Archive for Athens

The Book Booth: Lawn Mowing Edition

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Image: from Children's Book Council

The Book Booth is a weekly feature at The Political Carnival, relating news, notes, and reflections from the world of books and publishing.  It is written by @SeattleDan and SeattleTammy, operators of an on-line bookstore (which you can find here) , who have been in the book business since shortly after the Creation, or close to 6000 years now.

The Book Booth: Lawn Mowing Edition

We finally broke down and purchased an new electric mower a couple of weeks ago. Generally I like to see our yard meadow out, which is certainly more colorful, but our neighbors, and the city government, aren't so happy when we allow that to happen. So I mowed the lawn mid-week, before our first summer rain. And I'll have to do it again before the 4th of July as fireworks are legal in our town, and I'd rather not have a lawn fire. But two hours of mowing (we have a large back yard) takes a lot out of an aging and soon to be grumpy man.

I know that the solstice just happened, and we're really just beginning summer. But that won't stop us from looking forward to the autumn and the new books coming. Publishers Weekly has the fall book preview here and includes a new memoir from Bruce Springsteen and novels from Jonathan Safran Foer, Michael Chabon and Zadie Smith. Read more about them here.

PW also featured these debut novels arriving later in the year, and you may want to check out these young writers.
Debut Novels by Young Writers

The 112th anniversary of Bloomsday has now come and passed and Joyceans around the world celebrated the day Leopold Bloom traveled around Dublin's fair city. Louis Menard explored for the New Yorker why Ulysses is no longer shocking to us after all these years, and talks about a new book by Tasha Lewis who did art for every page of the work in her Illustrating James Joyce's Ulysses in Eight Weeks.
Thoughts on Ulysses

Mary Shelley's Frankenstein remains a much-pondered and taught work in colleges around the world. Here novelist Francine Prose looks at the origins of the work and the social context in which the book was written.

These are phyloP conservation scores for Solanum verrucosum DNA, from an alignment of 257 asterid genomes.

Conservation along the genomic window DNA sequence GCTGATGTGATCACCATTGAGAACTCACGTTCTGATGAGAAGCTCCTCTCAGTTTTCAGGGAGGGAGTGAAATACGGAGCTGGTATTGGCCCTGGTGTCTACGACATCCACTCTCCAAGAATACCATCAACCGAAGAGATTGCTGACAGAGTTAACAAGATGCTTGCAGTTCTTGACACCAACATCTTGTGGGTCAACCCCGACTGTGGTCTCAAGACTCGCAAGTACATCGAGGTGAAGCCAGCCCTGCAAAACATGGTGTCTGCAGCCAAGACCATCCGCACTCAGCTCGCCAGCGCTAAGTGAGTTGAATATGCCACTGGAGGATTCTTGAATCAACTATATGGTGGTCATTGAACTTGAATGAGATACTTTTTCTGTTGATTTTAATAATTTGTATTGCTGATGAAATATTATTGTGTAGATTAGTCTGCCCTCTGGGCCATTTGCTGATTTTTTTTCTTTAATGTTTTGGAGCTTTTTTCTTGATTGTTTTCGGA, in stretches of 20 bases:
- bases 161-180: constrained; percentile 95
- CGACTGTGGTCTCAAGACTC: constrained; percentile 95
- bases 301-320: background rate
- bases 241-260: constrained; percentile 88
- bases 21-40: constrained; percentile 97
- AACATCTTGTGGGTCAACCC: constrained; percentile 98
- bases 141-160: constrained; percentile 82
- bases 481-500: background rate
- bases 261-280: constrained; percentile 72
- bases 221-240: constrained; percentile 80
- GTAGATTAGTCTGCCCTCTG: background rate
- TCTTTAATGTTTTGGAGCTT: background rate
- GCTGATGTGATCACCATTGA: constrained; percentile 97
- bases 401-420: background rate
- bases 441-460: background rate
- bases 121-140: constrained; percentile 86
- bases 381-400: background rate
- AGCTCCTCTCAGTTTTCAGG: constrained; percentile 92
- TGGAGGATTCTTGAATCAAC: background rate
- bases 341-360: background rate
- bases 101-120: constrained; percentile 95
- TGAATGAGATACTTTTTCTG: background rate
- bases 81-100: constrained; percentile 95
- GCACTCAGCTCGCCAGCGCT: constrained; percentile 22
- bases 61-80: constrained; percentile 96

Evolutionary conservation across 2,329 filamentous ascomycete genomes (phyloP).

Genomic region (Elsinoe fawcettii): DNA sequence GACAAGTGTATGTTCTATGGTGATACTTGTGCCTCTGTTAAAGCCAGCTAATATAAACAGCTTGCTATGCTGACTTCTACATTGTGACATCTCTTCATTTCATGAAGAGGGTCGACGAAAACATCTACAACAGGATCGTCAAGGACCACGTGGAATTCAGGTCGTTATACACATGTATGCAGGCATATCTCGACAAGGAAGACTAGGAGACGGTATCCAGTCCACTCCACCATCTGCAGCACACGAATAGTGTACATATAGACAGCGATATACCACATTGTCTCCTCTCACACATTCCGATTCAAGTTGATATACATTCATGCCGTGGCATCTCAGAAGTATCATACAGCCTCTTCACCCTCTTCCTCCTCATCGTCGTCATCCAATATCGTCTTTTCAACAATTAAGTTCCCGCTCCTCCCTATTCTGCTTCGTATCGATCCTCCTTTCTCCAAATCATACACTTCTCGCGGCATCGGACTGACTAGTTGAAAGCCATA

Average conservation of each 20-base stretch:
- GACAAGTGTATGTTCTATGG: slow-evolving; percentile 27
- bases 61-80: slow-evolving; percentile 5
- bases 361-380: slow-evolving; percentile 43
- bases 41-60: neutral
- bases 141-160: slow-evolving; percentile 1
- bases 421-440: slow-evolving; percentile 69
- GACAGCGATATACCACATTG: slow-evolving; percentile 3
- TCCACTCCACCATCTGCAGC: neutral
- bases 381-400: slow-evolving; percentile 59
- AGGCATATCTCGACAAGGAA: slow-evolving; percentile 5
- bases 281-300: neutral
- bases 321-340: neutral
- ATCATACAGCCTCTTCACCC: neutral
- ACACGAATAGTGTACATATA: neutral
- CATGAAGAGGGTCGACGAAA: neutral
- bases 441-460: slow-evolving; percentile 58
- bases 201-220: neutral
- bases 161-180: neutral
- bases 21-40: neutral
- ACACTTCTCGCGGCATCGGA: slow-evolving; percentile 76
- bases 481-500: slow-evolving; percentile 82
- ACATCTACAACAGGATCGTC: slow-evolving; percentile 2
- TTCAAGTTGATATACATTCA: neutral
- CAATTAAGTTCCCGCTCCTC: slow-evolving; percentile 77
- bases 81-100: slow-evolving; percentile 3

Mary Shelley's Frankenstein - Origins and Context

The stories of Arthur Conan Doyle about detective Sherlock Holmes have been adapted to nearly all media. One of Charlie Chaplin's earliest roles was on the English stage in a play about Holmes. And of course films and radio. Here OpenCulture has radio adaptations, starring John Gielgud and Ralph Richardson for your listening pleasure.
Sherlock Holmes on the Wireless

From Farrar Straus Giroux's blog Work in Progress, take a look at an excerpt from Terry Tempest Williams' new book on the national parks, titled The Hour of Land.
An Excerpt from The Hour of Land

And while we are discussing the "classics", Daniel Mendelsohn offered this essay for the New York Review of Books, reviewing the intersection of the arts and civic life, which he argues has been mostly lost to us, but was integral to ancient Athenians, for whom tragedy could, indeed, save the polis.
The Interception of the Arts and Civic Life.

At the Millions, Michael Bourne wonders what kind of literary critic and defender of the Western Canon Donald Trump would make. And with all things Trump, it is scary.
#NeverTrump

Have a great weekend, read lots and let us know what great books have got their hooks in you.

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